Antique Washington Style English Chessmen

Lot #86. Antique Washington Style English Chessmen

Antique Washington Style English Chessmen.

Antique Washington Style English Chessmen
Washington Chessmen

This offering is an example of Antique Washington Style English Chessmen. The chessmen are natural and brown-stained ivory. The King stands 3-0″ tall with a 1-3/8″ diameter base. The Royal chessmen are basically bone Barleycorn in design. The Kings and Queens feature  full, slightly tapered barrel bodies mounted atop baluster pedestals. The Rooks are pedestal-mounted rusticated towers with staffs. The Bishops and Pawns have self-similar baluster pedestals. These Antique Washington Style English Chessmen are the style as you would see on sets made during the latter half of the 18th century and early 19th century, often referred to “Washington” style chess sets due to their resemblance to chessmen used by George Washington See image ).  These are authentic antique chessmen that will make a fine display. The chessmen are in excellent condition. The brown stain is worn in areas and gives a very pleasant “antique” appearance. The chessmen are housed in a replacement wooden box, not shown.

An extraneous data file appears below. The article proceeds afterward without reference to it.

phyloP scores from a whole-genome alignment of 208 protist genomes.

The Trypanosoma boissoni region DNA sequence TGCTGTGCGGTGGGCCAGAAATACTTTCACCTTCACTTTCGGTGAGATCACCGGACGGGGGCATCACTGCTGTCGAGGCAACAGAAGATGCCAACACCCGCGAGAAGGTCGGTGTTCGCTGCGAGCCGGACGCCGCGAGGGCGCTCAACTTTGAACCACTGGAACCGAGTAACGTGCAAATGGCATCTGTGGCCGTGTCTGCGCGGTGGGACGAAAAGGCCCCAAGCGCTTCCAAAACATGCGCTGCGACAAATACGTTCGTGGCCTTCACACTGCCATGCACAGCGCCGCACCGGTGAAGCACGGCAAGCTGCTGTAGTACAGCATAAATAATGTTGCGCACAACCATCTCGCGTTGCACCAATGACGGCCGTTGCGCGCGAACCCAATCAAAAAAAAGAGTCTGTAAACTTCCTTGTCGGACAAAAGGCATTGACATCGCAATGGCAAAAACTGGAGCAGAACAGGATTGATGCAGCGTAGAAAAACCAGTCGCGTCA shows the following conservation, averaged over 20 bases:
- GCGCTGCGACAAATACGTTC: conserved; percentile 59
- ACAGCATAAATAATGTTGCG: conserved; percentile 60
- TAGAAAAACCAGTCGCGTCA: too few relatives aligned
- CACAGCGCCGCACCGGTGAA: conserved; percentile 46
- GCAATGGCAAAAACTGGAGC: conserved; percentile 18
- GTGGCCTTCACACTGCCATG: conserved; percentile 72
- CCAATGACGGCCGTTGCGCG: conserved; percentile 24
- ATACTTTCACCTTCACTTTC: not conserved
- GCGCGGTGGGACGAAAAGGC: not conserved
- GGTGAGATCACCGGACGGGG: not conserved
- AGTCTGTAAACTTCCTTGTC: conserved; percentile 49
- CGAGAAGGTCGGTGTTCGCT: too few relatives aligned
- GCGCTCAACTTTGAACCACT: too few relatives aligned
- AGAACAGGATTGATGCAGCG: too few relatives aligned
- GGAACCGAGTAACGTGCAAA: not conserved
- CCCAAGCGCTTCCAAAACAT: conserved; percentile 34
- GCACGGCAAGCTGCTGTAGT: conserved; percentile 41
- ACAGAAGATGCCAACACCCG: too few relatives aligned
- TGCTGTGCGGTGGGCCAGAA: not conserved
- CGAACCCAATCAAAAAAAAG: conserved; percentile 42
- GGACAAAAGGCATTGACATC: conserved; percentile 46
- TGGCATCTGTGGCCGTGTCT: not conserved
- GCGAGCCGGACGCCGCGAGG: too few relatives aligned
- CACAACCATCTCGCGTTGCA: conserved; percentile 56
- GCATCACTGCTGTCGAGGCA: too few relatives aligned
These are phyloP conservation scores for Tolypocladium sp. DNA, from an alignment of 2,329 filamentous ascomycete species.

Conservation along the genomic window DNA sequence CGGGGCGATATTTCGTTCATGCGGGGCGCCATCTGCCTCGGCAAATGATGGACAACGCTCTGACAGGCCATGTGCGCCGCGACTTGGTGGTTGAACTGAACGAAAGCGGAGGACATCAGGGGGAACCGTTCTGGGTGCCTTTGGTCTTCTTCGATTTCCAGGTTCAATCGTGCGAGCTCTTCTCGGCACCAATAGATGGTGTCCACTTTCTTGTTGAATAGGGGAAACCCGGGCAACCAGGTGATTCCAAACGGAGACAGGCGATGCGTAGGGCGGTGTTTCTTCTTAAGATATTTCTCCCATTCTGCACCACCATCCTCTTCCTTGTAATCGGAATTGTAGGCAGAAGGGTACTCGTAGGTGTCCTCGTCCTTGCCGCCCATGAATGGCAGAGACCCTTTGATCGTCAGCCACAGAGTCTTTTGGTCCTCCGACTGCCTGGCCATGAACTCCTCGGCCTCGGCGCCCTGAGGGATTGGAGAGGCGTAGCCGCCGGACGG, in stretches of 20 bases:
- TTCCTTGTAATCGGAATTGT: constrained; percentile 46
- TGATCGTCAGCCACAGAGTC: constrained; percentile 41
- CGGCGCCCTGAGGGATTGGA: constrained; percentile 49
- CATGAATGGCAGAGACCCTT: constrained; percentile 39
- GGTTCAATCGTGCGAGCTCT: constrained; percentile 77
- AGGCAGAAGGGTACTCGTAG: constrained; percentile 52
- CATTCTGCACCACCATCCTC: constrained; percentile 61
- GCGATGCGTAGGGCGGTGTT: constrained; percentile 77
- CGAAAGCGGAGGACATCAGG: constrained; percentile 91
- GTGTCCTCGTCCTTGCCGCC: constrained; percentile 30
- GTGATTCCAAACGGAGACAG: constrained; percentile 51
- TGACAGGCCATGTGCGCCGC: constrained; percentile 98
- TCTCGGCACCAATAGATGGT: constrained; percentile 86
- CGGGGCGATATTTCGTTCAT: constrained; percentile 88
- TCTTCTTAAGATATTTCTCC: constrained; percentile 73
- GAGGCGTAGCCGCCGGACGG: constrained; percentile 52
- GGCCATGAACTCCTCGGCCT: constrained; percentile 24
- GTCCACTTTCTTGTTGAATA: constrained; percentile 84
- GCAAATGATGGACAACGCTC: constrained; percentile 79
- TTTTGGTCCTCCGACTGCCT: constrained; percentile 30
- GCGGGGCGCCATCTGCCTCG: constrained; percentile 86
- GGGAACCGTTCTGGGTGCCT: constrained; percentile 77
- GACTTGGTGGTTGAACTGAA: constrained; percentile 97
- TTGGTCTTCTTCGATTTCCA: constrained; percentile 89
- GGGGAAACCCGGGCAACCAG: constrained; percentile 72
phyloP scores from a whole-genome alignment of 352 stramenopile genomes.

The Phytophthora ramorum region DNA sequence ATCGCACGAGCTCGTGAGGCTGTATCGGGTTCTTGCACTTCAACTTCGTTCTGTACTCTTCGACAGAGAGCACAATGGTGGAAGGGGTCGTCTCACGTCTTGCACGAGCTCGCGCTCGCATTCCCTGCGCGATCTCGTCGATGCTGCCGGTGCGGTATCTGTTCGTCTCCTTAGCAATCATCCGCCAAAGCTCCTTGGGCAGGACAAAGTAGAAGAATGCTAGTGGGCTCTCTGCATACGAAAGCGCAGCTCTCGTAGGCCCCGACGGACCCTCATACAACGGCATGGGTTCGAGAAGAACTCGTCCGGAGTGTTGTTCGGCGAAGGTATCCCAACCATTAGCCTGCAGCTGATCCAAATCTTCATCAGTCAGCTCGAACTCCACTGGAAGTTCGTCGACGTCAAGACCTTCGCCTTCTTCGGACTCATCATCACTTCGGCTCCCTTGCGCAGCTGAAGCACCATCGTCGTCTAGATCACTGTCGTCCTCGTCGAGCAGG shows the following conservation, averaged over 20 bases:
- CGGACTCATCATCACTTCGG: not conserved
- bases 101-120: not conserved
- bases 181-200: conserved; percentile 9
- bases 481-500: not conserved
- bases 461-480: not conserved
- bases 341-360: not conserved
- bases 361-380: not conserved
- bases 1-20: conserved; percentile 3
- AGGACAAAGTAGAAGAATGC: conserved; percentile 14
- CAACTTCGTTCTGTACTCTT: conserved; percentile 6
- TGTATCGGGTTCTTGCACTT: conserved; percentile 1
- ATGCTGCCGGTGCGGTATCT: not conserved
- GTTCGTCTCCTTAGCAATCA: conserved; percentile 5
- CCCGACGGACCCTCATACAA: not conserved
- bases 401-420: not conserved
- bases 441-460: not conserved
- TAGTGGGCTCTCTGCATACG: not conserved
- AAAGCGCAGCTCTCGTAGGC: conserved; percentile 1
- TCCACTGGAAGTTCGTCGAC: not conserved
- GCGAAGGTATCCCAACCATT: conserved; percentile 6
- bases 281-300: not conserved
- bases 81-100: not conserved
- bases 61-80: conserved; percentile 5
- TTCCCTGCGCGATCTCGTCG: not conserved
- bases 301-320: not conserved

Note: Several States have either enacted or have pending legislation restricting the sale or purchase of antique Ivory artifacts. Please check with your State Government before placing an order for any antique ivory from this website. International Trade in all forms of Elephant Ivory is strictly prohibited.


The term Barleycorn, when applied to chessmen, is widely used for a range of English Playing chess sets made primarily, but not uniquely, in England during the 19th and early 20th centuriesThis ubiquitous chess set design is supposedly derived from the shape of foliate decorations on the Kings and Queens. Many Barleycorn sets have decorations resembling the leaves of barley or other similar embellishments. However, many more lack these decorative embellishments, but still retain the Barleycorn moniker. Barleycorn pattern Chess Sets first appeared at the beginning of the 19th century and were in common use through the early 20th Century.

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